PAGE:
Patrick Sabatier contended in left-of-center Liberation (5/9):  “Every day that passes proves to the Americans that it is easier to topple a third world dictatorship than to rebuild a prosperous and free society.  Iraq has been freed from tyranny, but chaos is threatening....  While Iraq has not disintegrated...there is still no economic activity and insecurity is everywhere....  The Bush administration must have expected that transition would not be easy.  Yet the U.S. appears to be much less prepared for the aftermath of war than for war.  Having found no WMD, the only way to tone down the hostility felt around the world against the war is to bring democracy to the Iraqis.  The U.S. is asking the UN to lift the sanctions against Iraq.  This is commendable.  But it is keeping the UN on the sidelines of the reconstruction....  There is another danger facing the Americans: faced with such quagmires, they may turn their backs on Iraq and its problems too soon, like they did in Afghanistan, a liberated country still in the grips of insecurity and instability.”


"Massive Destruction"


Bruno Frappat opined in Catholic La Croix (5/9):  “Years of American impatience and embargo; months of diplomatic battles; a month of war: what are the results?  The dictatorship has been toppled, but there is no new administration for Iraq, while its people are on their knees and divided....  Once again we need to be patient and wait to see whether long-term results will prove, after the fact, whether the war was after all legitimate, or whether a mistake guided America’s hand from start to finish.  At this stage and without being intimidated by the victors, who believe that a victory is enough to silence the world’s questions, we need to remind everyone that the original reason for waging this war was nothing but a lure.  Where are the supposedly threatening WMD?  Was it necessary to destroy the country, along with its regime, in order to verify that Iraq did not have WMD?  No one will cry for the lost regime, but this is not a sufficient reason for an empire, be it a democracy, to impose its reasoning simply because it is an empire.  Its might alone is not enough to impose its solitary sovereignty.”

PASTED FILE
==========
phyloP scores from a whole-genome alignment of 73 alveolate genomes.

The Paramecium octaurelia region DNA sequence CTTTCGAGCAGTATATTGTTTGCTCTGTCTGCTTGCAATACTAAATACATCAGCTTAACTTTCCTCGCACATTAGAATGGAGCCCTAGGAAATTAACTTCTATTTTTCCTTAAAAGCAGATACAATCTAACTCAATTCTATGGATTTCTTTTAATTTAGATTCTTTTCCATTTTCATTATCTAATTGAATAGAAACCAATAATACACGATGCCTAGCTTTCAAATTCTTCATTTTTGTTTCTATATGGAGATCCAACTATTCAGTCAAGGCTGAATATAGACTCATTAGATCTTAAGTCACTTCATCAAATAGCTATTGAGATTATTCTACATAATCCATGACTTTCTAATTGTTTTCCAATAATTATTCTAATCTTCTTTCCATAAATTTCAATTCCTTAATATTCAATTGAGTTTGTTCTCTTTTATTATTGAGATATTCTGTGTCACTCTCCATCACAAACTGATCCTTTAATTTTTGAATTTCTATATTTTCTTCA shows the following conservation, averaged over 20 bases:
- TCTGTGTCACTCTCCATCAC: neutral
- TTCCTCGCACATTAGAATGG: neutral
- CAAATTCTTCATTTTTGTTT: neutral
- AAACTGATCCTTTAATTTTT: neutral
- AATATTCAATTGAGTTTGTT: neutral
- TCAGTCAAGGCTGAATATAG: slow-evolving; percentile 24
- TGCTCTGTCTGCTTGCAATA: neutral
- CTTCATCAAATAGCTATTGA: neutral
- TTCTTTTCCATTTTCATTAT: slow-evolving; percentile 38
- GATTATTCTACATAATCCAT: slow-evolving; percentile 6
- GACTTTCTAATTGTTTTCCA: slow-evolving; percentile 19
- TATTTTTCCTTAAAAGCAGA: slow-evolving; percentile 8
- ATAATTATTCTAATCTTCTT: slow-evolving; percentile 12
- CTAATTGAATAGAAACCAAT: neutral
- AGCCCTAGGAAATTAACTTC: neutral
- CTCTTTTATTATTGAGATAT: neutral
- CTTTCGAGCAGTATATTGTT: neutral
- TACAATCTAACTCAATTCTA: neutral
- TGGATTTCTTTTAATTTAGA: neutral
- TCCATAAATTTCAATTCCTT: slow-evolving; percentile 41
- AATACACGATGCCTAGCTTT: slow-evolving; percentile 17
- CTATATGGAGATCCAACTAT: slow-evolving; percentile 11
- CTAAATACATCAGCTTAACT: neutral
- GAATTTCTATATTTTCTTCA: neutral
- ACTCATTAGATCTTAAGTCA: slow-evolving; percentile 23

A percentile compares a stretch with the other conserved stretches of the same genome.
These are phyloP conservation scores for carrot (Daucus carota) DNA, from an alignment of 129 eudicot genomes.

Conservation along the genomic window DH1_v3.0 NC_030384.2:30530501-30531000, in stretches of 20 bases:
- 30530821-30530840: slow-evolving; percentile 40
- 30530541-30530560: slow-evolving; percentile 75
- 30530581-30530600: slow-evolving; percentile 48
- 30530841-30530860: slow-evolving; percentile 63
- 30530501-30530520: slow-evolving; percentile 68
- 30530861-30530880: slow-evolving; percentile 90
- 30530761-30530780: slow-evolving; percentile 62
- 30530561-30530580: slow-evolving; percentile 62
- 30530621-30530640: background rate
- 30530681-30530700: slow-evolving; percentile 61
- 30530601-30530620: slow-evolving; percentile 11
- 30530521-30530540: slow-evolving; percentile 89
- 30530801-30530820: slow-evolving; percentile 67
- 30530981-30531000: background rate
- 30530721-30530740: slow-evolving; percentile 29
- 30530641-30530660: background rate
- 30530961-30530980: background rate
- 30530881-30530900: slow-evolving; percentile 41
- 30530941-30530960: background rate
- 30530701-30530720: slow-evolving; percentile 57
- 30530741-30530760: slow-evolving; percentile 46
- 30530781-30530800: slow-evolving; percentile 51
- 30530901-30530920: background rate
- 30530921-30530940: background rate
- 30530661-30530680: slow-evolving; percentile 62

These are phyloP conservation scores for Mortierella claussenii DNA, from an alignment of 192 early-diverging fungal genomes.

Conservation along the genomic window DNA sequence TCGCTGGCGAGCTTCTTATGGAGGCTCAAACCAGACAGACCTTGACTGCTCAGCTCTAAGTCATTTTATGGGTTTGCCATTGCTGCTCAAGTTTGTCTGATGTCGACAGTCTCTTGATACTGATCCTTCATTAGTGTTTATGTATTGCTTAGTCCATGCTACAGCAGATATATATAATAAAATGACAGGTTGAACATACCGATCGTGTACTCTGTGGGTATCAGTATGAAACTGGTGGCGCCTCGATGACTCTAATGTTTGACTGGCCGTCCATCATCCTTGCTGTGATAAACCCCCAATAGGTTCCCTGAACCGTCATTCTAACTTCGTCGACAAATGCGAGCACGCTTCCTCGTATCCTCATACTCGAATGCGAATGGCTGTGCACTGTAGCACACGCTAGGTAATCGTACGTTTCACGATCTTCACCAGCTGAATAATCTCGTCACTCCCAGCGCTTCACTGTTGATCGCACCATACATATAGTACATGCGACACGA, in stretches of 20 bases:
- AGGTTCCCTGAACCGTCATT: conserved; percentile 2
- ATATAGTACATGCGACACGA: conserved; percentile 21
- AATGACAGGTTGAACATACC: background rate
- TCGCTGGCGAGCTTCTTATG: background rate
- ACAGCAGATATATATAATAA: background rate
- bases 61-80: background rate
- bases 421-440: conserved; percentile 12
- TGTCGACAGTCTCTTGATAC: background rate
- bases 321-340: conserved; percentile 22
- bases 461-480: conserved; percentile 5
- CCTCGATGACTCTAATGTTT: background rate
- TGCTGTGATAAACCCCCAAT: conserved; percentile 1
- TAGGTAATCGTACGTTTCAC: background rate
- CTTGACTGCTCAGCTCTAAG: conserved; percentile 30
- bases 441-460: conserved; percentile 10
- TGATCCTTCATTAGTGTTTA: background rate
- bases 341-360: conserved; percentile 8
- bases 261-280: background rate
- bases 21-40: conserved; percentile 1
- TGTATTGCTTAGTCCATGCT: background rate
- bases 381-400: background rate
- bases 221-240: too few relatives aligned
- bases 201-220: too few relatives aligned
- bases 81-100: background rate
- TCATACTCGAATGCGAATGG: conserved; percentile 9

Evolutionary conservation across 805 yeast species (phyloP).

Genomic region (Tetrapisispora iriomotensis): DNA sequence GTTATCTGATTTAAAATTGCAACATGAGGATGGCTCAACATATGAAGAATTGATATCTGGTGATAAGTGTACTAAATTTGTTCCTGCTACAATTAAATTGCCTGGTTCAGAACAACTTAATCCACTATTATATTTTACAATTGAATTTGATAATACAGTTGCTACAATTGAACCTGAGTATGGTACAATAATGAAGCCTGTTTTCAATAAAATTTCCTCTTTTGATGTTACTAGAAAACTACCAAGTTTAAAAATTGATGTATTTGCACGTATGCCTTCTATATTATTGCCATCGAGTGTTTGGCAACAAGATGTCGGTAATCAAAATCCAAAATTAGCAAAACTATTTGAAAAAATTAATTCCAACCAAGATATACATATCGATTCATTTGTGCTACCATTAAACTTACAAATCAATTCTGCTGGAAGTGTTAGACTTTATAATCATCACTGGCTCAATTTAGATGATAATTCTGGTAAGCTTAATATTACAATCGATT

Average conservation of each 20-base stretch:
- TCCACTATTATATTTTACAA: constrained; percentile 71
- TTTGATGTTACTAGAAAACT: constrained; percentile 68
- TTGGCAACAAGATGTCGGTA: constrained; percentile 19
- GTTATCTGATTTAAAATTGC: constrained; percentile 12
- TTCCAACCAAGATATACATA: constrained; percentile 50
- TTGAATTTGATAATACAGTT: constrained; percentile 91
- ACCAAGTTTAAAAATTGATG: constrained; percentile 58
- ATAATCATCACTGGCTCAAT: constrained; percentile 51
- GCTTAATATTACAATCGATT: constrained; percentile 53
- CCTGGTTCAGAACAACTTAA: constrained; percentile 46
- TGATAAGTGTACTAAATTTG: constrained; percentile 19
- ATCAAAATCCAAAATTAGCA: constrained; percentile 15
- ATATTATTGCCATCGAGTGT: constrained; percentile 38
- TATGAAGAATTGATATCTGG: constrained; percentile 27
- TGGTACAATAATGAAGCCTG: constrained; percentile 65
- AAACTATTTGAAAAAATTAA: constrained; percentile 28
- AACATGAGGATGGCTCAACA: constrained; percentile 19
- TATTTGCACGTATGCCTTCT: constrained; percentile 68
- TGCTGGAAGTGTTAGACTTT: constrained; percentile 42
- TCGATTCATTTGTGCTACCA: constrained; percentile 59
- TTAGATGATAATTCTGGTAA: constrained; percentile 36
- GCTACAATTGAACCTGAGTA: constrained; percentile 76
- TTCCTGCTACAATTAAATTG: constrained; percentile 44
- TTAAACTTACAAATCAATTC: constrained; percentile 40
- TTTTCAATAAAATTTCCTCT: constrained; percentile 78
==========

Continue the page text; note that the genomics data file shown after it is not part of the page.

GERMANY:  "Bush’s Provocation"


Rolf Paasch commented in left-of-center Frankfurter Rundschau (5/10):  “The winner takes all.  This is how the eight-page UN resolution could be labeled.  With this proposal for lifting UN sanctions, the Bush administration is signaling those who rejected the war that they can at best provide the personnel for the reconstruction and democratization of Iraq, but they are not the decision makers....  Ideology, unilateral power projection and retaliation are the motors of American foreign policy under George Bush.  Pragmatism and the painful consensus-building are only for losers.  At the same time the motives of those who reject lifting the sanctions are questionable.  As much as it is justified to call for the return of the UN inspectors, the end of the embargo as called for by Washington is indispensable.  To let the Iraqis pay the price for the weakness of the UN would only by a cynical European answer to the cynical provocation of the Bush administration.”